LONDON — A government plan to hand over the running of Britain’s defense procurement and support effort to a private contractor is based on dubious economics and will be difficult to make work, one of the country’s top think tanks will say in a report due to be released in London on July 27.
“We cannot easily see how the Defence Equipment & Support [organisation] as a Government Owned Contractor Operated (GOCO) would even work in practice, let alone why it would be a less expensive and better alternative to what is in place today,” said the Royal United Services Institute (RUSI) in a briefing paper.
The Ministry of Defence is committed to reform the 14 billion pound ($21.7 billion) a year defense procurement and support effort, blaming it in part for a long series of delays and budget overruns to the equipment program.
On July 18, Defence Secretary Philip Hammond announced the MoD would do further work on a possible GOCO arrangement ahead of a decision on whether to proceed with a scheme heavily promoted by Bernard Gray, the DE&S chief of defense material.
RUSI’s Acquisition Focus Group said in the briefing paper that a decision in favor of a GOCO would result in the MoD embarking on “one of the most complex cases [of outsourcing] ever attempted.”
The Focus Group, which numbers among its members Sir Brian Burridge of Finmeccanica UK, McKinsey’s John Dowdy, National Audit Office Director Tim Banfield and former defense material boss Sir Kevin O’Donoghue, warned history was littered with outsourcing deals that either or both parties come to regret — the G4S security fiasco at the London Olympic’s being the latest example.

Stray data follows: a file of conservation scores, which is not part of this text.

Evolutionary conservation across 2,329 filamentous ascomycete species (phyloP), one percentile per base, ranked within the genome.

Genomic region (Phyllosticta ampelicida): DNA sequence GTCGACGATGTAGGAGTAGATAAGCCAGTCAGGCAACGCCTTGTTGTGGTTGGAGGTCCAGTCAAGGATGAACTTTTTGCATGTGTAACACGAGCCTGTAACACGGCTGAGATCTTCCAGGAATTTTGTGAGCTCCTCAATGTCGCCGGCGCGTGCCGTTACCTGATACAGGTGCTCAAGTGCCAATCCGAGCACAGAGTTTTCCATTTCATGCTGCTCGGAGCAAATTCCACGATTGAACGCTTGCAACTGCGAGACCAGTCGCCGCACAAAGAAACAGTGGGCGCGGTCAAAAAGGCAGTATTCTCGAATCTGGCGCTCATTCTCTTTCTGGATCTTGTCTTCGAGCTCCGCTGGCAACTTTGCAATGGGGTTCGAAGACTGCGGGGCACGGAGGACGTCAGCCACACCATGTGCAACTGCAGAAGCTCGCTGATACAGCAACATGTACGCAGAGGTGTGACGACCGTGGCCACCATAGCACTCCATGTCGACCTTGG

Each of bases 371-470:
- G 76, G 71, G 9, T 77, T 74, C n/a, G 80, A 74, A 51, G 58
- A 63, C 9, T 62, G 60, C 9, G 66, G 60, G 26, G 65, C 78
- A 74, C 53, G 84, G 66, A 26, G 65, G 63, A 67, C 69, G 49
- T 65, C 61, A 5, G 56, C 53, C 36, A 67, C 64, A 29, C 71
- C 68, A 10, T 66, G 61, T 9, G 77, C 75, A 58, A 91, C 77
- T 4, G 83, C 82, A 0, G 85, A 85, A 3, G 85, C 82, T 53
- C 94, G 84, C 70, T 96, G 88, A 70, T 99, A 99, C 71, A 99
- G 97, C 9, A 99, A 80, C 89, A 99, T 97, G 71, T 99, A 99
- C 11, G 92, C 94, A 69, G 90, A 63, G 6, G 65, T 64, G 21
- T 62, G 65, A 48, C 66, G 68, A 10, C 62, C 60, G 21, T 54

Government references to the Atomic Weapons Establishment, which is run by a Lockheed Martin-led GOCO, as a good model of how the scheme could be run, are wide of the mark because in that instance industry works under close supervision on a limited range of tasks, said RUSI.
Those considering the challenges that outsourcing can generate might do well to look at the MoD experience with the allocation of Joint Personnel Administration to a partnership over the past 15 years.
“The GOCO proposal suffers from an inherent weakness, since it appears to rest on an argument that, because the government is not very good at negotiating and managing contracts with the private sector, it is going to negotiate an even bigger contract with a private sector entity to undertake the entire task on its behalf. Persuasive arguments against this logic need to be marshaled,” claims the RUSI Acquisition Focus Group.
Although it tried hard, the RUSI Group said it could only find two arguments in favor of a GOCO, neither of which was convincing.
The first was that the MoD could acquire the services of a higher class of program and project managers because a company can pay more than the public sector. RUSI said the government could easily give special dispensation to employ higher paid managers than it does at present.
“The second is that a procurement company might be more resistant than the current DE&S teams to accepting proposals for requirement changes from the users.
“That would help control costs but would also increase the chances that the MoD forces would be equipped with inappropriate and inadequate equipment,” said RUSI.